JOURNAL ARTICLE

Cost-effectiveness of extended adjuvant letrozole therapy after 5 years of adjuvant tamoxifen therapy in postmenopausal women with early-stage breast cancer

Thomas E Delea, Jonathan Karnon, Robert E Smith, Stephen R D Johnston, Jane Brandman, Jennifer C Y Sung, Paul E Gross
American Journal of Managed Care 2006, 12 (7): 374-86
16834524

OBJECTIVE: To estimate the cost-effectiveness of extended adjuvant letrozole in postmenopausal women with early breast cancer and estrogen or progesterone receptor-positive tumors who had completed 5 years of adjuvant tamoxifen.

STUDY DESIGN: Cost-effectiveness analysis using a Markov model.

METHODS: Using a Markov model, we estimated the incremental cost per quality-adjusted life-year (QALY) gained with extended adjuvant letrozole vs no extended adjuvant therapy. Probabilities of breast cancer recurrence or new contralateral tumor adverse effects and death were estimated using data from the MA.17 study and other secondary sources. Costs (in 2004 US dollars) and quality-of-life effects (utilities) of breast cancer events and adverse effects were derived from the literature.

RESULTS: In base-case analyses, extended adjuvant letrozole vs no extended adjuvant therapy results in an expected gain of 0.34 QALYs per patient (13.62 vs 13.28 QALYs), at an additional lifetime cost of 9699 dollars per patient (55,254 dollars vs 45,555 dollars). The incremental cost per QALY gained with letrozole is 28,728 dollars. Cost-effectiveness is sensitive to the assumed reduction in risk of breast cancer events with letrozole but is insensitive to the risks, costs, and quality-of-life effects of osteoporosis and hip fracture. Cost-effectiveness is less than 100,000 dollars per QALY for node-positive patients younger than 81 years and for node-negative patients younger than 73 years.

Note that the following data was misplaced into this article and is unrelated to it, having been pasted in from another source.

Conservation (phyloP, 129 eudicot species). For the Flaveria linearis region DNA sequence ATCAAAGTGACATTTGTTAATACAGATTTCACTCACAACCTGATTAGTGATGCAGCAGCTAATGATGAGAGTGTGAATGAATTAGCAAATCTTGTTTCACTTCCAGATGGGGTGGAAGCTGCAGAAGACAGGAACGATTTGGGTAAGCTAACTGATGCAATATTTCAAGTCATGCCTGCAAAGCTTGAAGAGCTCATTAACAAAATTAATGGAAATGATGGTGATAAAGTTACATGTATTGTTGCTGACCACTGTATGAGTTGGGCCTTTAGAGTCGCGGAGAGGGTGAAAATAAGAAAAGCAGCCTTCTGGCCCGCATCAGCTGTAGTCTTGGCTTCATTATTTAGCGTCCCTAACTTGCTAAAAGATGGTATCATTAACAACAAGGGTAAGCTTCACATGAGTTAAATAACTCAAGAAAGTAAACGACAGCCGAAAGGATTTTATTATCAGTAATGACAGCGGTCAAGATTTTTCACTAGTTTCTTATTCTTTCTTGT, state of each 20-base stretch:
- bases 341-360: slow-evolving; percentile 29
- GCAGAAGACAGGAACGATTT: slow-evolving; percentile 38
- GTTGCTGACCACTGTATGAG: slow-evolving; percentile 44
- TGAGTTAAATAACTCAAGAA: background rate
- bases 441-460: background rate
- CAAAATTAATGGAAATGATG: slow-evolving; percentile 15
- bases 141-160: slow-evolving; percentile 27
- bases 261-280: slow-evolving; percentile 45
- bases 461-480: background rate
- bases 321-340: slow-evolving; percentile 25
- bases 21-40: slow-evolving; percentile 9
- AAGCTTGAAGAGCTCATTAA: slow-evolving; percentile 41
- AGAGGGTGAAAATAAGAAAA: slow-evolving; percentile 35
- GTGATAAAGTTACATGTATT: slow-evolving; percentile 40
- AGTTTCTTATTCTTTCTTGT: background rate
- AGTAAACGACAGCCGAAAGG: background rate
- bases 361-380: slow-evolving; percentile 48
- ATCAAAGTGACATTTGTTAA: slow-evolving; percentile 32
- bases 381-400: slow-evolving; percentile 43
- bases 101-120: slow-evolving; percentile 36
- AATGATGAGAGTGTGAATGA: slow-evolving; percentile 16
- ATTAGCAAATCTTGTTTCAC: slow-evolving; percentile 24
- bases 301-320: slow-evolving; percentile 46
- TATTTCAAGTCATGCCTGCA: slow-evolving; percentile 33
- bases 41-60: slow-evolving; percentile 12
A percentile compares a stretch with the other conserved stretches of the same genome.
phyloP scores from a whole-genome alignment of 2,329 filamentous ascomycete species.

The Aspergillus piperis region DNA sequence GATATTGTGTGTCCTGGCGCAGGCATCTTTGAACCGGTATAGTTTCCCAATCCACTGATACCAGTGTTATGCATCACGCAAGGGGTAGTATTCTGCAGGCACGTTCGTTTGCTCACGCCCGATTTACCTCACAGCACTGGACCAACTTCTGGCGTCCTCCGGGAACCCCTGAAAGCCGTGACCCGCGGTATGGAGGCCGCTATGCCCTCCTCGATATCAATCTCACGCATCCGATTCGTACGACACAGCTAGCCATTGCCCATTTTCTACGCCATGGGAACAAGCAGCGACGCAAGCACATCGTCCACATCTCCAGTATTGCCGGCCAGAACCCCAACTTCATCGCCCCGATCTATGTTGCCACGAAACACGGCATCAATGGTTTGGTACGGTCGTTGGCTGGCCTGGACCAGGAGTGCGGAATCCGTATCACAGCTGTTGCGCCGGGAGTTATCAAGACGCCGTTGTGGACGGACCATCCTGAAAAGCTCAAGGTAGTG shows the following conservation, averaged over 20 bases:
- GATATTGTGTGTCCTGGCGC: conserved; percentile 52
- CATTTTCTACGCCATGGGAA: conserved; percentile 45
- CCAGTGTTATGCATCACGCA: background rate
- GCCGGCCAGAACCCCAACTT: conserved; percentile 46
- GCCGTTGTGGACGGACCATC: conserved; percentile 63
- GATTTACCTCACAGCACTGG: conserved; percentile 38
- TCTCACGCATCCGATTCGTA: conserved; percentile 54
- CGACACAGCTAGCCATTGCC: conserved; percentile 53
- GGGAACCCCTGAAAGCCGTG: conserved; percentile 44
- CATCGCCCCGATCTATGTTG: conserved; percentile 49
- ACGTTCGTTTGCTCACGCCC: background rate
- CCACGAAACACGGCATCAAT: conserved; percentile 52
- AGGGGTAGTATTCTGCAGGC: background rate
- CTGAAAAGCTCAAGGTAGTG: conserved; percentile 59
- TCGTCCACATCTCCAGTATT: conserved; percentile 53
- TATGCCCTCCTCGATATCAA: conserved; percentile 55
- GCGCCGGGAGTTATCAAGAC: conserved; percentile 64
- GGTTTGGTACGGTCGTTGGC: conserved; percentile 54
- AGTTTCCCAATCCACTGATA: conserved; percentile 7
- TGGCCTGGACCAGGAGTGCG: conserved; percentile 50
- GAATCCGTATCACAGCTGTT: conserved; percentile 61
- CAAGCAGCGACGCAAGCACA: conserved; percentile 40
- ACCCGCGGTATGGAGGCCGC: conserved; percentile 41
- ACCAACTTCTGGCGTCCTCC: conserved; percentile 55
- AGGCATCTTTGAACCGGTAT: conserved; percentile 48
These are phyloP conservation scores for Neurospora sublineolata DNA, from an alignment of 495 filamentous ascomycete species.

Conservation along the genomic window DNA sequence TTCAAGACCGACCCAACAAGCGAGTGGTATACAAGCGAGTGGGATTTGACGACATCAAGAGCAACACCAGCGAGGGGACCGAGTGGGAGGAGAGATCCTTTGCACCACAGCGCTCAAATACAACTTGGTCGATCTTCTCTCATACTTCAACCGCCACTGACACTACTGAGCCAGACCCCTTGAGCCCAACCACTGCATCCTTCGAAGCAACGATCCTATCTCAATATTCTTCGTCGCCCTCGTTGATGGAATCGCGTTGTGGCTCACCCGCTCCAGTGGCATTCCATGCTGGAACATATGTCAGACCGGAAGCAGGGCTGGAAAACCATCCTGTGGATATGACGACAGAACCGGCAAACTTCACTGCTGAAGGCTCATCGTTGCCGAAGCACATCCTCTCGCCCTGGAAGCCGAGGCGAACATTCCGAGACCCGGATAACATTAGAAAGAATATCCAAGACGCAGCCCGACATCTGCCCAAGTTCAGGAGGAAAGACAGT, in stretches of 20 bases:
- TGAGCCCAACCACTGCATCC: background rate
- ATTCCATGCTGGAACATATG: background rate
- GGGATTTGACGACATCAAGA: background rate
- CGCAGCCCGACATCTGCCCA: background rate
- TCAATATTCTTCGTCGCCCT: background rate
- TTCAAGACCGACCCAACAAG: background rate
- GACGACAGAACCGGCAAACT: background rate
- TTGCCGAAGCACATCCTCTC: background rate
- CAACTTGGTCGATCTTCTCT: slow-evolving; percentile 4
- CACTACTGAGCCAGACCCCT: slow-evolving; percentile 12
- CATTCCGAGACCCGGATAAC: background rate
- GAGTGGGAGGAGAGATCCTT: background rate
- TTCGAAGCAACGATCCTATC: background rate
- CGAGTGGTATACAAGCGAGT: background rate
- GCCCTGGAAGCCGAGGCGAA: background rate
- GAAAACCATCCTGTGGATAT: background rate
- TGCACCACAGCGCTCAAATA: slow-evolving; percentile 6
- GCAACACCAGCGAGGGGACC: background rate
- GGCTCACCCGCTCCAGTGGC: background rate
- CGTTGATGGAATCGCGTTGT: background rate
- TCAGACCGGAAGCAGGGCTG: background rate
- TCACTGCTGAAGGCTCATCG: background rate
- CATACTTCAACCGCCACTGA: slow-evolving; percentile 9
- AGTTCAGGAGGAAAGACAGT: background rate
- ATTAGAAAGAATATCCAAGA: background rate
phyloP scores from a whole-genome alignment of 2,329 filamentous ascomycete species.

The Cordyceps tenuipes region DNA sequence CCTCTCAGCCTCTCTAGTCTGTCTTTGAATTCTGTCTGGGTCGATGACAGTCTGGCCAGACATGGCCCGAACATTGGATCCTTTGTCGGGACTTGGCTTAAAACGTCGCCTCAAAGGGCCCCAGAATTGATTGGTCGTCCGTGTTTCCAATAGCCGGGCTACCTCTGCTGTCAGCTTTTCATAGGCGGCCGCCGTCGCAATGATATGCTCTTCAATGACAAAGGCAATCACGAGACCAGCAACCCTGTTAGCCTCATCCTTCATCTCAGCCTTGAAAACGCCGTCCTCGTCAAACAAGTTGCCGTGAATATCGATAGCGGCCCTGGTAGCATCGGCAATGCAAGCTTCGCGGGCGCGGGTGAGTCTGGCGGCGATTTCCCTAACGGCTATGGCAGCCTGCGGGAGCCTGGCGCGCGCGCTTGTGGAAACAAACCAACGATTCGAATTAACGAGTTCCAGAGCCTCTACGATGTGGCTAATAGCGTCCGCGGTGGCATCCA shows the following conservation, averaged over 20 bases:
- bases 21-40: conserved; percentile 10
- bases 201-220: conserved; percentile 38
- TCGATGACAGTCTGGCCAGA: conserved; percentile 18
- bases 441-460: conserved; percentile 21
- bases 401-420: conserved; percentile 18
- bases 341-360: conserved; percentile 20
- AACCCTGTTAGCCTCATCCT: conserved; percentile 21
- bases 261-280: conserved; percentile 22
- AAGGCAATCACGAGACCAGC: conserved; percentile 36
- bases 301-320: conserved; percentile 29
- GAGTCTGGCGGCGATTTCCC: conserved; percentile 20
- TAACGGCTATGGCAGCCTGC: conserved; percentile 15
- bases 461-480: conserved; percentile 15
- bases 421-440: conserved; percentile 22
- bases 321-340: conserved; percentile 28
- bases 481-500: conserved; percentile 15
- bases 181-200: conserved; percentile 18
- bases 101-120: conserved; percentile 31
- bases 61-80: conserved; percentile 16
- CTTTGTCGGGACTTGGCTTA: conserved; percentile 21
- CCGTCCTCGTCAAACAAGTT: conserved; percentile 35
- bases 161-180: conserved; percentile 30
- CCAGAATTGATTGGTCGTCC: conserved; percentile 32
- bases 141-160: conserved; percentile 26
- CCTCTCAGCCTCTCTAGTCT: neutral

CONCLUSION: For postmenopausal women with early breast cancer who have completed 5 years of adjuvant tamoxifen, the cost-effectiveness of extended adjuvant letrozole is within the range of other generally accepted medical interventions in the United States.

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